Let us imagine him (or her) awakening from that subjective state of bliss which is known to them as attainment, and going for a short promenade in blessed and wholesome solitude. Then, with a sort of morning alertness in the heart and the eye, he (or she) draws near to a pair of earthly lovers. Suddenly the call of matter, the eager, terrible call of blood and warmth, of activity raised to the nth power, catches the half-awakened soul on the ethereal side of matter, and----

     He has again entered the world of material formation. He is sunk and hidden in the flesh of earth. He awaits birth. He will come out with great force, by reason of his former rest. He might even become a “captain of industry,” if he is a strong unit. But I began by saying “he or she.” Let me change the figure. The man would be almost certain to awake first, by reason of his positive polarity.
     Now, in drawing this imaginary picture of my lover, I am not making a dogma of the way in which all souls return to earth. I am merely guessing how these two will return (for she would probably follow him speedily when she awoke and found herself alone). And the reason why I fancy they will return in that way is because they are indulging themselves in too much subjective bliss.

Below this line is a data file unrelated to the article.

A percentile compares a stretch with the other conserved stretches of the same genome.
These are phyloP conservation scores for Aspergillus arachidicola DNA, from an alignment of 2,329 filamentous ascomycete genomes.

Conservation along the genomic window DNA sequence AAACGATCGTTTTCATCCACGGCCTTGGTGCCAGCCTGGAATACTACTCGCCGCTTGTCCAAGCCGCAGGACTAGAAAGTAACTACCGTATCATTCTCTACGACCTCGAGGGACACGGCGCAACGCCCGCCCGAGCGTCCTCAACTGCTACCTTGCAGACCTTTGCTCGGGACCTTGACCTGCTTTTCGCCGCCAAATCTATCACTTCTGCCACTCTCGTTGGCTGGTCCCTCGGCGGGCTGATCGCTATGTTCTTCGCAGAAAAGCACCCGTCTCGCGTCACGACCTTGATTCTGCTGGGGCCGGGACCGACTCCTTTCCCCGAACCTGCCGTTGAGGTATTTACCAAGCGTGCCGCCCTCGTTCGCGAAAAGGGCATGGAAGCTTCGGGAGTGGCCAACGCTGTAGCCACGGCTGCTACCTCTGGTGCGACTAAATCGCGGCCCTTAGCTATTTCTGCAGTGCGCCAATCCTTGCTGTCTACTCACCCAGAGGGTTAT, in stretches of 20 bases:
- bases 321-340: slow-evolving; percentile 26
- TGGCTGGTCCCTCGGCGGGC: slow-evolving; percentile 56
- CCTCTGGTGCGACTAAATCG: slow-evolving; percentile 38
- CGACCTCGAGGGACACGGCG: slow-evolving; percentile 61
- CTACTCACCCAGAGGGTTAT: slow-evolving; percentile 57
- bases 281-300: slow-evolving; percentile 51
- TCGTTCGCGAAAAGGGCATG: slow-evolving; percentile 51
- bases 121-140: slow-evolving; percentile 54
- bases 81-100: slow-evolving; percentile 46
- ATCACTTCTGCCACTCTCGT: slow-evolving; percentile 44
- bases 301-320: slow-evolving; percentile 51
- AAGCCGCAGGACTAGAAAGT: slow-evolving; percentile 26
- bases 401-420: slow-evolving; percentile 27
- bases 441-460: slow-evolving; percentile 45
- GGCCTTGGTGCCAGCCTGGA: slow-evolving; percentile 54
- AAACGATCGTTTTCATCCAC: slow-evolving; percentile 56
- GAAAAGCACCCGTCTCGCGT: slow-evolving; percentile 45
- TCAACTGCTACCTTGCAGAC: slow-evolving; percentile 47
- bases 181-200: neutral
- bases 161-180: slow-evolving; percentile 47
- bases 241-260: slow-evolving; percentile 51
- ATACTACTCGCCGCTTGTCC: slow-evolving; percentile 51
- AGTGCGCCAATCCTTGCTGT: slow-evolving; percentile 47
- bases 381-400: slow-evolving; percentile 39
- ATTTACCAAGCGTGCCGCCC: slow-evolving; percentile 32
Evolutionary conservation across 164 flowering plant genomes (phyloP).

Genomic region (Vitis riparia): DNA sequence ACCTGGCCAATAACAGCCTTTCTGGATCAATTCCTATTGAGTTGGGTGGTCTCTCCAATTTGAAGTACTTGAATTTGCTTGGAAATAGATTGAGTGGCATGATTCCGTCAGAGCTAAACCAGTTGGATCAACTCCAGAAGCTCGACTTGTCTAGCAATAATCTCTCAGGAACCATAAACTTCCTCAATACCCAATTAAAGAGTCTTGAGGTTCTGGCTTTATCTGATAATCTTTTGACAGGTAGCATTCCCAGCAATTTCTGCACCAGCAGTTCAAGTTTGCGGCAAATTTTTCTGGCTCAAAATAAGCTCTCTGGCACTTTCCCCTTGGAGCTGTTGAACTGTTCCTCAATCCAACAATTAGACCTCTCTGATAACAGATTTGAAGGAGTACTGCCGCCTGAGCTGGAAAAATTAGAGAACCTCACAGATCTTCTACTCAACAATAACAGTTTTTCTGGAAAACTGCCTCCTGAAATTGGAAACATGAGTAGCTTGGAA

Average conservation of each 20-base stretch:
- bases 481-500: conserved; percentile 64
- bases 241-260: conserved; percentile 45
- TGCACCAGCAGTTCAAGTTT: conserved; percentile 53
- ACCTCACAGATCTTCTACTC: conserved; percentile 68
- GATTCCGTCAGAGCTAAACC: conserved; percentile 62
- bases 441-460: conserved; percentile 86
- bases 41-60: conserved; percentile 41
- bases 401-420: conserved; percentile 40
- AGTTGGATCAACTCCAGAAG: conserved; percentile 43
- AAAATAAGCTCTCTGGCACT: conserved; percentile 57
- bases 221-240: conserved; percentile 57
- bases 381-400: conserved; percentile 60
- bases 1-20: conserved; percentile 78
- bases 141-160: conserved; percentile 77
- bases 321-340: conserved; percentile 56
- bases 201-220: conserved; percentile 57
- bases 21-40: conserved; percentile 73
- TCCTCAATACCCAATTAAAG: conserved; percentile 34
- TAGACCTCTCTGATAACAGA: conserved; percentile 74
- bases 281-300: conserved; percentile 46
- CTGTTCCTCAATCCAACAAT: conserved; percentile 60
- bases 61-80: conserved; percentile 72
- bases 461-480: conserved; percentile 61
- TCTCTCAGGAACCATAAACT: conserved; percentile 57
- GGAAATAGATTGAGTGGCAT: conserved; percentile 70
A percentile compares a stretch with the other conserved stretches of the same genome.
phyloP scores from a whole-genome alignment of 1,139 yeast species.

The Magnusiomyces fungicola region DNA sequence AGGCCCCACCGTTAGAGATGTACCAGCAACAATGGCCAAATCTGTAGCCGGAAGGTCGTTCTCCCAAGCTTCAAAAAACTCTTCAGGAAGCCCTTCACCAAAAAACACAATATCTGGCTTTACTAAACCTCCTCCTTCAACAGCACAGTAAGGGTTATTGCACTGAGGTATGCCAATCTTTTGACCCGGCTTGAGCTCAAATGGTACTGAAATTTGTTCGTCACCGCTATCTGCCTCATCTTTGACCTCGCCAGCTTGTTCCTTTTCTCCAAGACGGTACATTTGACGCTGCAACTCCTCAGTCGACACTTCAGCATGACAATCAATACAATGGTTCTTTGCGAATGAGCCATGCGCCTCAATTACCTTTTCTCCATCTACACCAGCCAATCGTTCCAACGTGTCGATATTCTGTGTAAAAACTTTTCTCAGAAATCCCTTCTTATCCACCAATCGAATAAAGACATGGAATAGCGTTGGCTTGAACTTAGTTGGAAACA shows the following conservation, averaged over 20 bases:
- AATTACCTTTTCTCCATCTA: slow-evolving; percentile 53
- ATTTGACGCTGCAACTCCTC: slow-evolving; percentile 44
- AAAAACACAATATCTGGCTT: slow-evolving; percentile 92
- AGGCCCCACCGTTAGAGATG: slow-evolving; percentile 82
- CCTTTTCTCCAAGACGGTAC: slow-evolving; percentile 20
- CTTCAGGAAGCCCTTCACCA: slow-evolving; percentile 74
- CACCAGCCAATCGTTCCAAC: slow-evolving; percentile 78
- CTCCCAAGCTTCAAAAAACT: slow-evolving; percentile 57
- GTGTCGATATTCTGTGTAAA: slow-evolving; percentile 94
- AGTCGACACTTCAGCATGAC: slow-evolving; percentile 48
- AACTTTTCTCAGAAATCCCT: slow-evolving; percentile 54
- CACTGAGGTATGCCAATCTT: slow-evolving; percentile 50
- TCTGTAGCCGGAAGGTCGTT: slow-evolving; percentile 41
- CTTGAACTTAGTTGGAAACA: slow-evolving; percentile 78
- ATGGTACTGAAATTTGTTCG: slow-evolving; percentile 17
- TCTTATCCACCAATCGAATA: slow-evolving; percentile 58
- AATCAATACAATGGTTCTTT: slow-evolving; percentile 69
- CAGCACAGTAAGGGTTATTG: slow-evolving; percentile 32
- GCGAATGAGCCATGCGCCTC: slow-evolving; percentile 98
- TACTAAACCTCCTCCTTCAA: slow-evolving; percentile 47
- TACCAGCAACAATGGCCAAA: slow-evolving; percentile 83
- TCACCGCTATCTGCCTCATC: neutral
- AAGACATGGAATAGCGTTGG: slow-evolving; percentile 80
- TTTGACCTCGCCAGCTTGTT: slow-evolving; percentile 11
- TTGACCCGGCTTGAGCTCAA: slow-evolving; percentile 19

When will they go back? I cannot say. Perhaps next year, perhaps in a hundred years. Not knowing the numerical value of their unit of force, I cannot guess how much subjective bliss they can endure without a violent reaction.
     I am sure that you are wondering if some day I shall myself sink into that state of bliss which I have described. Perhaps. I should enjoy it—but not for long, and not yet. However, I have no sweetheart out here to enjoy it with me.

LETTER XXXII

LETTER XXX